Why Posture is Important: Part 1…

Why is Neutral Spine Important in All Exercises?

Three natural curves are present in a healthy spine. The neck/ cervical spine, the mid-back/ thoracic spine and the lower back/ lumbar spine. The neutral alignment is important in helping to cushion the spine from too much stress. Learning how to maintain a neutral spine position also helps you move safely during activities like sitting, walking, and lifting- most importantly it also helps you to stop looking like a caveman/ women!!

The natural curves of the spine are the result of the muscles, ligaments, and tendons that attach to the vertebrae of the spine. Without these supporting structures, the spine would collapse. They support the spine – much like guide wires support the mast of a ship. This guide wire system is made up mainly of the abdominal and back muscles. The abdominal muscles provide support by attaching to the ribs, pelvis, and indirectly to the lumbar spine. The muscles of the back are arranged in layers, with each layer playing an important role in balancing the spine. By using these muscles together, it is possible to change the curves of the spine.

Controlling pelvic tilt is one way to begin helping to balance the spine. As certain muscles of the back and abdomen contract, the pelvis rotates. As the pelvis rotates forward, the lumbar curve increases. As the pelvis rotates backward, the curve of the low back straightens. Rotation of the pelvis is like a wheel centred at the hip joint. The muscles of the upper thighs also attach to the pelvis and contraction of these muscles can be used to change the curve of the spine. The abdominal muscles work alone, or with the hamstring muscles to produce a backward rotation of the pelvis. This causes the slight inward curve of the low back to straighten. If these muscles cause the curve of the low back to straighten too much, this may produce an unhealthy slouching posture. In the other direction, as the hip flexors contract and back extensors contract, the pelvis is rotated forward – increasing the curvature of the lower back. If this curve is increased too much, another unhealthy posture may result. This condition is called lordosis in medical terminology or swayback in common terms.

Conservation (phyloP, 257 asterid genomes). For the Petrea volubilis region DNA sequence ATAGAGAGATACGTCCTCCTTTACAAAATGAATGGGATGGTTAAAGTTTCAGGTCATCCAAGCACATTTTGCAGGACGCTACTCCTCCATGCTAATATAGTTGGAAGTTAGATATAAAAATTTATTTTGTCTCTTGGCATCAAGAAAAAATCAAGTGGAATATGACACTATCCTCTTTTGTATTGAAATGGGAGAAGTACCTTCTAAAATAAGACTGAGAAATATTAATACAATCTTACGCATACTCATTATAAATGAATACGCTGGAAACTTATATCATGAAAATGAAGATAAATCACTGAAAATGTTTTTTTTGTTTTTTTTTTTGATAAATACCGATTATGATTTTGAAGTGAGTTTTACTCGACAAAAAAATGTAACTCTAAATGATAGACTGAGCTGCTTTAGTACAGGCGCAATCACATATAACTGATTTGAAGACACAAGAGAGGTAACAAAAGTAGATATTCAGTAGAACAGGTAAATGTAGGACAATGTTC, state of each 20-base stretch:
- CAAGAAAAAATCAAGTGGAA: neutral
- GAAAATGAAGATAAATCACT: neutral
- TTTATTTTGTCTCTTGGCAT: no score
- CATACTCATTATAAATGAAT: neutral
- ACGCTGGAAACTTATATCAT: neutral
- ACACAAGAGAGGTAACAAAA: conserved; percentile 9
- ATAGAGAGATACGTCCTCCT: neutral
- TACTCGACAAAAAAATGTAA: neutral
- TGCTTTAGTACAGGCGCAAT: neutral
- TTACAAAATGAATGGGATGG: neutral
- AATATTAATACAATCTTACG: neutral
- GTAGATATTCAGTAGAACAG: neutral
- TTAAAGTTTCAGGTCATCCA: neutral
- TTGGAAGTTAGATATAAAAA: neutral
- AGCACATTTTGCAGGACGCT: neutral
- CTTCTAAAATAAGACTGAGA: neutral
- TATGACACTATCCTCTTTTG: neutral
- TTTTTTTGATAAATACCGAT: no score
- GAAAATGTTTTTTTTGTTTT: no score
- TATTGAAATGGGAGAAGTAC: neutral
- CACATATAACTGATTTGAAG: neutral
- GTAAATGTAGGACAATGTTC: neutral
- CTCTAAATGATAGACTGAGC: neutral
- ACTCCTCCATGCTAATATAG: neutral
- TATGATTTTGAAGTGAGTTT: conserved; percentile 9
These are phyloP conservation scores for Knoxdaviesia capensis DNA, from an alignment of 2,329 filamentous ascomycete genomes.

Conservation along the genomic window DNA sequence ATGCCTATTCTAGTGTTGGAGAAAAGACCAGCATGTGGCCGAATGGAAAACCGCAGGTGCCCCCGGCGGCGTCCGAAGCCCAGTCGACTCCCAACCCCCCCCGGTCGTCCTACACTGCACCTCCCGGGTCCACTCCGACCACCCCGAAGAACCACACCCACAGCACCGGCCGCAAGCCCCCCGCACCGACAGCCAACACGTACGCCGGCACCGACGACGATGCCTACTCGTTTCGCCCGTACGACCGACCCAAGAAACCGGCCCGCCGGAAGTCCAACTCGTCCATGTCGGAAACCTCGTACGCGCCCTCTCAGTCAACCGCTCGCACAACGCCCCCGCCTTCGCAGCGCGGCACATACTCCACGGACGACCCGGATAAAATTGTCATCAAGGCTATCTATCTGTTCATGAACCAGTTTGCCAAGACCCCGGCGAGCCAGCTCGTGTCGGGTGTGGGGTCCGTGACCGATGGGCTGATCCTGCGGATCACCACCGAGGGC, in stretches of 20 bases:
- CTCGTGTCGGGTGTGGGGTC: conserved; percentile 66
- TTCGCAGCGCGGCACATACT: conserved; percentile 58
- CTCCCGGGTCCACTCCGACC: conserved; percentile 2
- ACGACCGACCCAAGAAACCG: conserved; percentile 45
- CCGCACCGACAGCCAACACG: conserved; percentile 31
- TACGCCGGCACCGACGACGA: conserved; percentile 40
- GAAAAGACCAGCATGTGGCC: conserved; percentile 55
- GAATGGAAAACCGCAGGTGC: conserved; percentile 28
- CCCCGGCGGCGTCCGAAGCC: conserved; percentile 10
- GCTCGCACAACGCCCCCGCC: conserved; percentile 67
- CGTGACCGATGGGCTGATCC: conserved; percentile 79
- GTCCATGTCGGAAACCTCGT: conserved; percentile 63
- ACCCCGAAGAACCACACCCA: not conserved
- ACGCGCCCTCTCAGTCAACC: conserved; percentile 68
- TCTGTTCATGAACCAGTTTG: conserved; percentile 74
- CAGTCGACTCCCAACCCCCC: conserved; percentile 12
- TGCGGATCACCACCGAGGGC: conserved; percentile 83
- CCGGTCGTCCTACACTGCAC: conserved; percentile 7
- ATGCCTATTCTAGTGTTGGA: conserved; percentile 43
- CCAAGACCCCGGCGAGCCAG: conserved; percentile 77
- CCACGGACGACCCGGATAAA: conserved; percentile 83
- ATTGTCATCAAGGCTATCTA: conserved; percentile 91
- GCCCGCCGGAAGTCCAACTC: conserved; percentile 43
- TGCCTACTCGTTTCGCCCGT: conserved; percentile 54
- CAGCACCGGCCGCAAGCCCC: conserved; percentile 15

A balance of strength and flexibility is the key to maintaining the neutral spine position. This balance is the basis for optimal muscle function. Like a car, an imbalance may lead to wear and tear, eventually damaging the various parts of the car. Muscle imbalances that affect the spine have many causes. One common cause of muscle imbalance is weak abdominal muscles. As the abdominal muscles sag, the hip flexors become tight, causing an increase in the curve of the low back. This leads to the swayback posture mentioned above. Another common problem results from tight hamstrings. As the hamstring muscles become tight, the pelvis is rotated backwards. This produces an abnormal slouching posture.

This therefore will affect us when we move as postural imbalances will not only affect the position of our lower limbs, it will also affect the position of the spine and upper/ lower back. In Part 2 we will look at simple programme modifications to help improve your posture.

Published by ianmellis

Ian Mellis MSc. CSCS is the co-founder of Results FAST (www.resultsfast.com)based in Ware, Hertfordshire. Specialising in athletic development, physique improvement and injury rehabilitation he provides personal training, strength and conditioning and nutrition coaching for motivated exercisers and those looking to make a long term change to their health, fitness and performance.

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